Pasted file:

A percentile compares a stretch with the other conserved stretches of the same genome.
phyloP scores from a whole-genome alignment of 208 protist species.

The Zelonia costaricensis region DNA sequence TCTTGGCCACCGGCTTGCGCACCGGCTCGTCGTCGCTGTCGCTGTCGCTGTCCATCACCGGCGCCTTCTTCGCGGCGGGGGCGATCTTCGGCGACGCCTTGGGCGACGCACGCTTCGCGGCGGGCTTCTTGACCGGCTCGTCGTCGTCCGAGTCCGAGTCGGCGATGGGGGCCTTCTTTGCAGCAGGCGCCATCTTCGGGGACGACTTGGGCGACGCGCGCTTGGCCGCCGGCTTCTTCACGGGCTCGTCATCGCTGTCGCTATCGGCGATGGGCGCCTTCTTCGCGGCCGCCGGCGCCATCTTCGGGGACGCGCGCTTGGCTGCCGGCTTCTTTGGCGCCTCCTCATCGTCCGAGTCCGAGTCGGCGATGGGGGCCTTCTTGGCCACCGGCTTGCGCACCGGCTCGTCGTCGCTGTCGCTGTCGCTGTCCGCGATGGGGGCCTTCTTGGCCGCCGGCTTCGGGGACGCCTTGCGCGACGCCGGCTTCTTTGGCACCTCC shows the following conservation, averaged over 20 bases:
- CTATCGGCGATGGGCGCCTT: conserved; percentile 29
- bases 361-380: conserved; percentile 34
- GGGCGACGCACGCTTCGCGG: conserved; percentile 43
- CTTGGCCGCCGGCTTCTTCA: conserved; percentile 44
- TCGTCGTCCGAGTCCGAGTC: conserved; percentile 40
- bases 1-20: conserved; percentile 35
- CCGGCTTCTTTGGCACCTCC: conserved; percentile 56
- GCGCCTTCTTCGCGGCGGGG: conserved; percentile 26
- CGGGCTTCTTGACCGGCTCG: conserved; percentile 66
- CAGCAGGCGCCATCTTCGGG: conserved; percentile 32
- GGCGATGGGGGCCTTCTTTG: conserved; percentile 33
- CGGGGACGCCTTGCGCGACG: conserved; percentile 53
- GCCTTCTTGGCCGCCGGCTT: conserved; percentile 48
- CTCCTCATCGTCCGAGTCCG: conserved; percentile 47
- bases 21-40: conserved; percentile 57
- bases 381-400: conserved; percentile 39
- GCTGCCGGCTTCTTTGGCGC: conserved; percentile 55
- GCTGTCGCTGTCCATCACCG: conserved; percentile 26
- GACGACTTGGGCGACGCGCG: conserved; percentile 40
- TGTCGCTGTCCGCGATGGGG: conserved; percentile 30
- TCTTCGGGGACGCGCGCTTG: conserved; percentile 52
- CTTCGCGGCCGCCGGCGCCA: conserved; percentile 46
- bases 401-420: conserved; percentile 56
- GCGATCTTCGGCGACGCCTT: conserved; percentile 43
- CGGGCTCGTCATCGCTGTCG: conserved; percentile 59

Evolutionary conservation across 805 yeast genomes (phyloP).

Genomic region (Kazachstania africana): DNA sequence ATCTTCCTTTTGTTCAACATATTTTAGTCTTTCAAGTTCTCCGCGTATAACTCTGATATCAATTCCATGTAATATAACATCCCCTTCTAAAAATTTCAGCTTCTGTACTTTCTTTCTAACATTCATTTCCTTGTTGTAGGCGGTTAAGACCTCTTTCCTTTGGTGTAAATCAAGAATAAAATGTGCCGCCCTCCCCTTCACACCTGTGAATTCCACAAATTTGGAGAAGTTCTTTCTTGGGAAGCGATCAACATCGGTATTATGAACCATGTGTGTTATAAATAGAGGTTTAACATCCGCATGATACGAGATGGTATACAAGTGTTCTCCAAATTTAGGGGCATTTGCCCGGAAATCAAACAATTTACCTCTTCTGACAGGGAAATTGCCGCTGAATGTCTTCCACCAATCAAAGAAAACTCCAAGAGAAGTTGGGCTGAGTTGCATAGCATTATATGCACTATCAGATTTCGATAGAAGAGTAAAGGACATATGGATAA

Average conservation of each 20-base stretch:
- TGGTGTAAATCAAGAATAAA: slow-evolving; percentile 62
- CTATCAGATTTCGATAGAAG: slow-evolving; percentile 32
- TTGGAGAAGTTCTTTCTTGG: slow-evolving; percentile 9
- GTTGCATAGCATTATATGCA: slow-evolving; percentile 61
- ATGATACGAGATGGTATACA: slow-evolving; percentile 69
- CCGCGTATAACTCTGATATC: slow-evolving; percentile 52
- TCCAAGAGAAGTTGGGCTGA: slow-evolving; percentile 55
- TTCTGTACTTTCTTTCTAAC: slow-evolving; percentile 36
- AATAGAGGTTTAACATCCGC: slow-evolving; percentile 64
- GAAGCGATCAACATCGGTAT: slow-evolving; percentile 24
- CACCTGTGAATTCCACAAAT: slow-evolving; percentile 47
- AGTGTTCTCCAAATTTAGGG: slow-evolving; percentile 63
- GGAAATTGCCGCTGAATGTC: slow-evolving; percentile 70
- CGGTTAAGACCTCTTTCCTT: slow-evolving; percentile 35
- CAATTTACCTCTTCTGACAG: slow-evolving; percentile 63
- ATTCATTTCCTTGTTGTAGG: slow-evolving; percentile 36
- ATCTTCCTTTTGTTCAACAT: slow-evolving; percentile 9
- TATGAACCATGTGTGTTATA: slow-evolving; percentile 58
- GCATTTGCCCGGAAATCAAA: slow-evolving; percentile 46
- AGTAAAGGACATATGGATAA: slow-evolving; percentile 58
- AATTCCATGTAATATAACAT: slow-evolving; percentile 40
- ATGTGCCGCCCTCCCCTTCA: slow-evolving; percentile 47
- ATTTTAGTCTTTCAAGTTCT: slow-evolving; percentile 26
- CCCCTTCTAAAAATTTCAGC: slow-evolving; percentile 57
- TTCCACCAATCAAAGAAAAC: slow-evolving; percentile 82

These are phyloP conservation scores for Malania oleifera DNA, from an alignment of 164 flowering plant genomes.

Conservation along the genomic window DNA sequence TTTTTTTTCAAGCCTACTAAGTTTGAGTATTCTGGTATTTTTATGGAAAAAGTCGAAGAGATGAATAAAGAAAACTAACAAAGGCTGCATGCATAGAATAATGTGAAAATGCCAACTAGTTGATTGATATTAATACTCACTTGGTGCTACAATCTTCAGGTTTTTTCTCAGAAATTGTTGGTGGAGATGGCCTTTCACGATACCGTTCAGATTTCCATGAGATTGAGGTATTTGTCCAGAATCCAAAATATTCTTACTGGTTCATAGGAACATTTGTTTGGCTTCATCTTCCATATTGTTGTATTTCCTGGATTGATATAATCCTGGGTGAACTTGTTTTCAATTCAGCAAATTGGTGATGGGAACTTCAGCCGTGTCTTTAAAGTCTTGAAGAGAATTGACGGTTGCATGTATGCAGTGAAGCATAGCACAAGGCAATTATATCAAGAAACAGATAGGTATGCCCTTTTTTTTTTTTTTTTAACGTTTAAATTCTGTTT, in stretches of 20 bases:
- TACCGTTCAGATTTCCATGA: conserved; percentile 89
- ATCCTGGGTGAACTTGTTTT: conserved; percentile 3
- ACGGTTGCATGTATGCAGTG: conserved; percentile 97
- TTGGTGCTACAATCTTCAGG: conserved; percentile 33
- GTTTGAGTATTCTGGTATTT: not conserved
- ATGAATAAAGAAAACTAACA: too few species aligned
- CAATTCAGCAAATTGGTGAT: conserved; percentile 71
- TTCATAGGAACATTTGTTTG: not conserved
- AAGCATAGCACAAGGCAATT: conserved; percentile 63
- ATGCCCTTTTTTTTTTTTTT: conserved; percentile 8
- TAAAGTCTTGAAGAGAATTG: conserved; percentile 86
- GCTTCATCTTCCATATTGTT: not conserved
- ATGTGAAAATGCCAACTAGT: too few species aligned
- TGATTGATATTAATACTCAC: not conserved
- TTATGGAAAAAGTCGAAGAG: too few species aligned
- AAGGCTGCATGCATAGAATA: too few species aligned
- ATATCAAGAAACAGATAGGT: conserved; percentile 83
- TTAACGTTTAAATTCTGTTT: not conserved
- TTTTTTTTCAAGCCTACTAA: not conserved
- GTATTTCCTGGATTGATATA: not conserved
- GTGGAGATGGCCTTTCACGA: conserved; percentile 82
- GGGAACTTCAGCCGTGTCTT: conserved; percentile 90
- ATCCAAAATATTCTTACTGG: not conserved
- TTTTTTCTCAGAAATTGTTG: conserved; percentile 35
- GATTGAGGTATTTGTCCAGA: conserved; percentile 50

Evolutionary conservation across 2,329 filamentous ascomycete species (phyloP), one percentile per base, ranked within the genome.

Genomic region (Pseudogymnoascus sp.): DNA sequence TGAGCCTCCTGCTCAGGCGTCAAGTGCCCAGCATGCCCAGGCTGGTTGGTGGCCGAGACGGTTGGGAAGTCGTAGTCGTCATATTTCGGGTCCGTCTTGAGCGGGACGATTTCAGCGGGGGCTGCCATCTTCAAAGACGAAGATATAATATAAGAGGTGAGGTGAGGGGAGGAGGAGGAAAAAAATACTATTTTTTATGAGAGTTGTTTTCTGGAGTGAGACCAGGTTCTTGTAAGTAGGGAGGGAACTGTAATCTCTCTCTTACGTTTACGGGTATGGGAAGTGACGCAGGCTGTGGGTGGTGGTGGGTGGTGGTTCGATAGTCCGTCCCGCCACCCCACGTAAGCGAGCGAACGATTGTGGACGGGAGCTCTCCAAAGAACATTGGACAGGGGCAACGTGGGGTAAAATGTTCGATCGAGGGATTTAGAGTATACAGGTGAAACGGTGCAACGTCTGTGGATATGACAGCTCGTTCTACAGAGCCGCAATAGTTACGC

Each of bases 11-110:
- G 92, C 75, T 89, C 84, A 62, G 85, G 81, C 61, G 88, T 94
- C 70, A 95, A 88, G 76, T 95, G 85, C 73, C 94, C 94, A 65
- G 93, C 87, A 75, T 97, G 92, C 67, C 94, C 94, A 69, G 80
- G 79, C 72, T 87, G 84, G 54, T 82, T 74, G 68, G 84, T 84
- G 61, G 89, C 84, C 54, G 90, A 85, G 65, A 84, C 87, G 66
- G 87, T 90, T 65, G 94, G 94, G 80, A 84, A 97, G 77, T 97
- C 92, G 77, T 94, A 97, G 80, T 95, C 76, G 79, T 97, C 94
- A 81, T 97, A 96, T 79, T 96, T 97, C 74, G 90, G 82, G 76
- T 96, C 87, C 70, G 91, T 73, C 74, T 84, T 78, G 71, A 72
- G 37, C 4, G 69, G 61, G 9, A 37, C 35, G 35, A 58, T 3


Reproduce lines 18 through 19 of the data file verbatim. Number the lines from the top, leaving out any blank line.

- bases 21-40: conserved; percentile 57
- bases 381-400: conserved; percentile 39